Designed to Deceive - Mobile and Web Dark Patterns

Newsletters and Ethical Considerations

Newsletters, often sent by brands desperate to make a sale, have adopted a new tactic to grab attention. They now include "Re: lorem ipsum" in the subject lines of their emails. Unconsciously, I have clicked on these "Re:" emails, only to realize that I fell for the trick once again and promptly closed them without reading.

But the question arises: Is it ethical to prey on users' behavior and manipulate them into unintended actions?

Dark patterns have long existed on the web, with one common example being the use of default settings that users tend to overlook when trying to complete a task. For instance, how often have you installed a browser plugin without paying attention to the additional software bundled with it?

Dark Pattern Defaulting

In the future, I plan to provide more examples from the world of mobile experiences. One noteworthy case is GoDaddy, where buying a domain involves consciously avoiding other offers and finding the hidden "Skip to checkout" option buried within the interface. Surprisingly, the mobile experience offered by GoDaddy is better than the web version.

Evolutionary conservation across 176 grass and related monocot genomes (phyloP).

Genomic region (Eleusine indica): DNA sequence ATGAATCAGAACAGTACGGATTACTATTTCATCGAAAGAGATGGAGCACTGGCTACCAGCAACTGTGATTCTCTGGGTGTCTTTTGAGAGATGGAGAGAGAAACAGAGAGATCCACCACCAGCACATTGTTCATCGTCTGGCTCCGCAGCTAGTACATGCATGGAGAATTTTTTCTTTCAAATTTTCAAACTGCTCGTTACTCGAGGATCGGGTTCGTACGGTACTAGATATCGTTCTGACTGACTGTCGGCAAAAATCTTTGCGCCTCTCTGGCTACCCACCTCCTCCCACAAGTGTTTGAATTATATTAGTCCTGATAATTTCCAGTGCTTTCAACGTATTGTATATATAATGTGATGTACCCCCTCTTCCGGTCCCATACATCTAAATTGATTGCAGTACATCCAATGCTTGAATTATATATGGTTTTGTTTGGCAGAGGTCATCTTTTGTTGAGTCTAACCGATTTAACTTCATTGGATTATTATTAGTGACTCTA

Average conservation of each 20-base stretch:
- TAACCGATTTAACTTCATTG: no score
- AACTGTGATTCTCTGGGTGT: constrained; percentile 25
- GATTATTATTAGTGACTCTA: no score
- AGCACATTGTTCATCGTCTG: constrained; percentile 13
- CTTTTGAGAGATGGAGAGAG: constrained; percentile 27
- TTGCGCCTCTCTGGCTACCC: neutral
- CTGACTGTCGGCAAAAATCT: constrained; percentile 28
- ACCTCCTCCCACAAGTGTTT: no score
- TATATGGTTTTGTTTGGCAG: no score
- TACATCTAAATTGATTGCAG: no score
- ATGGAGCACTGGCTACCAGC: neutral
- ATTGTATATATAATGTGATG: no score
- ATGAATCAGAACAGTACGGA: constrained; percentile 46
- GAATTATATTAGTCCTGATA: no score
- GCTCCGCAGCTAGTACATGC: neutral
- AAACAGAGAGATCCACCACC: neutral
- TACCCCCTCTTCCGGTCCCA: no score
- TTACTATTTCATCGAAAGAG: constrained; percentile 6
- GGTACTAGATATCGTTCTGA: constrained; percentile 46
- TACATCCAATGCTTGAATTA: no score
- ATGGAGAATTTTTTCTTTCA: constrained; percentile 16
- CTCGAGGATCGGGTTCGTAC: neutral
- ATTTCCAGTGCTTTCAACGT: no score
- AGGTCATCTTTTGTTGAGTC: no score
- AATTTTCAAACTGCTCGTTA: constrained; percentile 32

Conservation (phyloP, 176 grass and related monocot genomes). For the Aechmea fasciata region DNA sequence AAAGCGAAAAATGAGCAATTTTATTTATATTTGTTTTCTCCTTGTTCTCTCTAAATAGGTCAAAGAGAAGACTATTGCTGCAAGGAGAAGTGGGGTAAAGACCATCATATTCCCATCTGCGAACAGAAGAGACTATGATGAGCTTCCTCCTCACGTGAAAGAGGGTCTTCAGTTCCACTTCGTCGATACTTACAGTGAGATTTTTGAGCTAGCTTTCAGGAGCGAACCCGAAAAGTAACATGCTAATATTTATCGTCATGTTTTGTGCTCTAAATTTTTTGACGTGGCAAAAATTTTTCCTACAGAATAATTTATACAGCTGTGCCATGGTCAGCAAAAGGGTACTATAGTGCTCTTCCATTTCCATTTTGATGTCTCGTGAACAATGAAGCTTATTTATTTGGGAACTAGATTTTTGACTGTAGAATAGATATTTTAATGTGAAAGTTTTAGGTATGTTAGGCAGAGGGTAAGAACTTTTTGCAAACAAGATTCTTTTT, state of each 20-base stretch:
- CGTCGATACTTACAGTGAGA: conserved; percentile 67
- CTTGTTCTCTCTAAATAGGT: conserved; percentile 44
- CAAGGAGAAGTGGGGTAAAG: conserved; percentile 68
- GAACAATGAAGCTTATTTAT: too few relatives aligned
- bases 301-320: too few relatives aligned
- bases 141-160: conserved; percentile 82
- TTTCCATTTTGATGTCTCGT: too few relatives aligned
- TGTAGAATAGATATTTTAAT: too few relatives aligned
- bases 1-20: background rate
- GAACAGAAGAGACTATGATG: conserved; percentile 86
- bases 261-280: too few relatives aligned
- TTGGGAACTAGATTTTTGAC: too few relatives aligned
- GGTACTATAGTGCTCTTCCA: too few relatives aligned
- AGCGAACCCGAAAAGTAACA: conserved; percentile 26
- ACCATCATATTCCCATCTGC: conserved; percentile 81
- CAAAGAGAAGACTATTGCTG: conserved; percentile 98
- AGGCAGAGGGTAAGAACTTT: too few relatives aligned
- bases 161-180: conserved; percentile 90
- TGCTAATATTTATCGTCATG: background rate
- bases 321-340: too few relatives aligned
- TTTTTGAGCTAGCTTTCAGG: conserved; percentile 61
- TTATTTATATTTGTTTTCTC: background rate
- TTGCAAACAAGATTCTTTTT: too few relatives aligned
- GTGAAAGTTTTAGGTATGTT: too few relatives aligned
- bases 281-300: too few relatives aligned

The Most Annoying Mobile Pattern

I'm curious to know: What is the most annoying pattern you have encountered on mobile?

Here are some examples from the world of Twitter using the hashtag #darkpatterns:

Immediate full-page modal which can't be cancelled except by accepting or declining an offer. Link - Michael Yockey

Can you spot the close button?

Spot the "close" button... Link - Mike Mai

Google has recently changed the ad positioning in Gmail, making the ads resemble regular emails in your inbox. But should advertisers gain value from this? Shouldn't users consciously decide to click on an ad? At least there's a subtle color tag to differentiate them.

How many ads are clicked worldwide because users mistake them for emails? I would bet it's a significant number.

Thanks to Google, we now have a suite of productivity solutions that keep at least one tab in our browsers dedicated to Google products. Even die-hard Microsoft fans would agree: Google Docs rocks!

But is this good design, or does it reveal the sinister side of UX practitioners?

Ads on Gmail

Read more about dark patterns in this article from 2011 to understand how it all started.